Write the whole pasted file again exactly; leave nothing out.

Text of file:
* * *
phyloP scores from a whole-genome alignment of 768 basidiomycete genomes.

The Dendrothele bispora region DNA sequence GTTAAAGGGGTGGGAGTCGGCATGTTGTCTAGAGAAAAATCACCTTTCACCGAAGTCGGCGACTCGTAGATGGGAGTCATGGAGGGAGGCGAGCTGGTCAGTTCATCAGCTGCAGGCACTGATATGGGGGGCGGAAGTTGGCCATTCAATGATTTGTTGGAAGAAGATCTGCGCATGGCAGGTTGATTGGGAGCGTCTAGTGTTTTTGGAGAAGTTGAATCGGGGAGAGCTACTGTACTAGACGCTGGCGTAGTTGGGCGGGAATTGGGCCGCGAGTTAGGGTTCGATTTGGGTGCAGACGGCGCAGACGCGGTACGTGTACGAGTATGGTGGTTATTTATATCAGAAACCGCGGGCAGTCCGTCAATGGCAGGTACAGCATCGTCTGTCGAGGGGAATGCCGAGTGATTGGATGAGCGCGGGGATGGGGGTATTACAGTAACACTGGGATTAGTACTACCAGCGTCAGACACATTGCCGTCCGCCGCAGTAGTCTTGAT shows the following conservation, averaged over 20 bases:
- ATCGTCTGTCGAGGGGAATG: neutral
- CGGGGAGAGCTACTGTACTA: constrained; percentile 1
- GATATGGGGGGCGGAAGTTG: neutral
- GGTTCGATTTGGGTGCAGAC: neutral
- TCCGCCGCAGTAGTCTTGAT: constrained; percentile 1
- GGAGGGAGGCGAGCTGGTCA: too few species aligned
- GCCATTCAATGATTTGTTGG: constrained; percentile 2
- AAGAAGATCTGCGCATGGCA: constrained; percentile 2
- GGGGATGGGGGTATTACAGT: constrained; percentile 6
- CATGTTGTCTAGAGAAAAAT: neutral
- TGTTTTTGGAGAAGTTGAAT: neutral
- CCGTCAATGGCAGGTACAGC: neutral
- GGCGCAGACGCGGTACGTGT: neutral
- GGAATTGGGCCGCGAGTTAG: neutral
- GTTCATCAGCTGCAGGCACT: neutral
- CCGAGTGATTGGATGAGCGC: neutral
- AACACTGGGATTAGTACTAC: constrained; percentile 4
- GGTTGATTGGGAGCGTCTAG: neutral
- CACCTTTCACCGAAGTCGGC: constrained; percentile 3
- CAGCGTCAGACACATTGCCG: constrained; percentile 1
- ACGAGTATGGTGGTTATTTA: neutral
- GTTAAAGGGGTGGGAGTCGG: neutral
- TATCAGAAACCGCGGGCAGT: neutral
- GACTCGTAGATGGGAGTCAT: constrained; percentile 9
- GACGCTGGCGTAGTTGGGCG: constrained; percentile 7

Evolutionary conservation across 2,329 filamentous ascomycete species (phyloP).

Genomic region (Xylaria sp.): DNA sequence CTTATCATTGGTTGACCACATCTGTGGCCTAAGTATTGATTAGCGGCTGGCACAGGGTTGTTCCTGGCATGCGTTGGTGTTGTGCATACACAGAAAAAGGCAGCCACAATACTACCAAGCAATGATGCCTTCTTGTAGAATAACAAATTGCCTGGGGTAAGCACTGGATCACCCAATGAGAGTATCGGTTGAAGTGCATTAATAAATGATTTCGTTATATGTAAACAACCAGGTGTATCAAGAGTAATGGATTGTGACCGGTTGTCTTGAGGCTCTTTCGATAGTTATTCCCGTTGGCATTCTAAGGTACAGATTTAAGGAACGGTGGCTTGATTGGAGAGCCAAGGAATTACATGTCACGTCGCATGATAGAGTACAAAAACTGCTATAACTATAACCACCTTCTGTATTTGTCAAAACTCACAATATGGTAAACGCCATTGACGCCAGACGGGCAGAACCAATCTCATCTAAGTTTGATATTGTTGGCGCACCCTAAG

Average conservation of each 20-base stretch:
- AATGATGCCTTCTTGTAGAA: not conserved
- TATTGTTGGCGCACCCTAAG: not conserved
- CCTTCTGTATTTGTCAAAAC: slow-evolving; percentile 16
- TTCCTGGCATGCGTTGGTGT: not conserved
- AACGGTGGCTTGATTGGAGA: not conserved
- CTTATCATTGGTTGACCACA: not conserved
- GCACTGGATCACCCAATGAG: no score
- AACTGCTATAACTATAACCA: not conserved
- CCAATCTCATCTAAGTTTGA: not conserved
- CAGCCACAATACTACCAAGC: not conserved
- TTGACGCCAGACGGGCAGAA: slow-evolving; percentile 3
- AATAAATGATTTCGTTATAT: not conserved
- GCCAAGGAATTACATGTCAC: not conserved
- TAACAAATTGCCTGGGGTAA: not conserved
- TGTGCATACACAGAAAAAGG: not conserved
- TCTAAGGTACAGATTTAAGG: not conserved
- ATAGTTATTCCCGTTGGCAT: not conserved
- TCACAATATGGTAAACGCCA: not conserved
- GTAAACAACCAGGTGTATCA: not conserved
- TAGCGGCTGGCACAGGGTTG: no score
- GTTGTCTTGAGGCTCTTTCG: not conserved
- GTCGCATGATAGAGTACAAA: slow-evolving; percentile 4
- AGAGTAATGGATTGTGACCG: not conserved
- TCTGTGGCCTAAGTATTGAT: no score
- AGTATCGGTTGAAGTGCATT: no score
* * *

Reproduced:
phyloP scores from a whole-genome alignment of 768 basidiomycete genomes.

The Dendrothele bispora region DNA sequence GTTAAAGGGGTGGGAGTCGGCATGTTGTCTAGAGAAAAATCACCTTTCACCGAAGTCGGCGACTCGTAGATGGGAGTCATGGAGGGAGGCGAGCTGGTCAGTTCATCAGCTGCAGGCACTGATATGGGGGGCGGAAGTTGGCCATTCAATGATTTGTTGGAAGAAGATCTGCGCATGGCAGGTTGATTGGGAGCGTCTAGTGTTTTTGGAGAAGTTGAATCGGGGAGAGCTACTGTACTAGACGCTGGCGTAGTTGGGCGGGAATTGGGCCGCGAGTTAGGGTTCGATTTGGGTGCAGACGGCGCAGACGCGGTACGTGTACGAGTATGGTGGTTATTTATATCAGAAACCGCGGGCAGTCCGTCAATGGCAGGTACAGCATCGTCTGTCGAGGGGAATGCCGAGTGATTGGATGAGCGCGGGGATGGGGGTATTACAGTAACACTGGGATTAGTACTACCAGCGTCAGACACATTGCCGTCCGCCGCAGTAGTCTTGAT shows the following conservation, averaged over 20 bases:
- ATCGTCTGTCGAGGGGAATG: neutral
- CGGGGAGAGCTACTGTACTA: constrained; percentile 1
- GATATGGGGGGCGGAAGTTG: neutral
- GGTTCGATTTGGGTGCAGAC: neutral
- TCCGCCGCAGTAGTCTTGAT: constrained; percentile 1
- GGAGGGAGGCGAGCTGGTCA: too few species aligned
- GCCATTCAATGATTTGTTGG: constrained; percentile 2
- AAGAAGATCTGCGCATGGCA: constrained; percentile 2
- GGGGATGGGGGTATTACAGT: constrained; percentile 6
- CATGTTGTCTAGAGAAAAAT: neutral
- TGTTTTTGGAGAAGTTGAAT: neutral
- CCGTCAATGGCAGGTACAGC: neutral
- GGCGCAGACGCGGTACGTGT: neutral
- GGAATTGGGCCGCGAGTTAG: neutral
- GTTCATCAGCTGCAGGCACT: neutral
- CCGAGTGATTGGATGAGCGC: neutral
- AACACTGGGATTAGTACTAC: constrained; percentile 4
- GGTTGATTGGGAGCGTCTAG: neutral
- CACCTTTCACCGAAGTCGGC: constrained; percentile 3
- CAGCGTCAGACACATTGCCG: constrained; percentile 1
- ACGAGTATGGTGGTTATTTA: neutral
- GTTAAAGGGGTGGGAGTCGG: neutral
- TATCAGAAACCGCGGGCAGT: neutral
- GACTCGTAGATGGGAGTCAT: constrained; percentile 9
- GACGCTGGCGTAGTTGGGCG: constrained; percentile 7

Evolutionary conservation across 2,329 filamentous ascomycete species (phyloP).

Genomic region (Xylaria sp.): DNA sequence CTTATCATTGGTTGACCACATCTGTGGCCTAAGTATTGATTAGCGGCTGGCACAGGGTTGTTCCTGGCATGCGTTGGTGTTGTGCATACACAGAAAAAGGCAGCCACAATACTACCAAGCAATGATGCCTTCTTGTAGAATAACAAATTGCCTGGGGTAAGCACTGGATCACCCAATGAGAGTATCGGTTGAAGTGCATTAATAAATGATTTCGTTATATGTAAACAACCAGGTGTATCAAGAGTAATGGATTGTGACCGGTTGTCTTGAGGCTCTTTCGATAGTTATTCCCGTTGGCATTCTAAGGTACAGATTTAAGGAACGGTGGCTTGATTGGAGAGCCAAGGAATTACATGTCACGTCGCATGATAGAGTACAAAAACTGCTATAACTATAACCACCTTCTGTATTTGTCAAAACTCACAATATGGTAAACGCCATTGACGCCAGACGGGCAGAACCAATCTCATCTAAGTTTGATATTGTTGGCGCACCCTAAG

Average conservation of each 20-base stretch:
- AATGATGCCTTCTTGTAGAA: not conserved
- TATTGTTGGCGCACCCTAAG: not conserved
- CCTTCTGTATTTGTCAAAAC: slow-evolving; percentile 16
- TTCCTGGCATGCGTTGGTGT: not conserved
- AACGGTGGCTTGATTGGAGA: not conserved
- CTTATCATTGGTTGACCACA: not conserved
- GCACTGGATCACCCAATGAG: no score
- AACTGCTATAACTATAACCA: not conserved
- CCAATCTCATCTAAGTTTGA: not conserved
- CAGCCACAATACTACCAAGC: not conserved
- TTGACGCCAGACGGGCAGAA: slow-evolving; percentile 3
- AATAAATGATTTCGTTATAT: not conserved
- GCCAAGGAATTACATGTCAC: not conserved
- TAACAAATTGCCTGGGGTAA: not conserved
- TGTGCATACACAGAAAAAGG: not conserved
- TCTAAGGTACAGATTTAAGG: not conserved
- ATAGTTATTCCCGTTGGCAT: not conserved
- TCACAATATGGTAAACGCCA: not conserved
- GTAAACAACCAGGTGTATCA: not conserved
- TAGCGGCTGGCACAGGGTTG: no score
- GTTGTCTTGAGGCTCTTTCG: not conserved
- GTCGCATGATAGAGTACAAA: slow-evolving; percentile 4
- AGAGTAATGGATTGTGACCG: not conserved
- TCTGTGGCCTAAGTATTGAT: no score
- AGTATCGGTTGAAGTGCATT: no score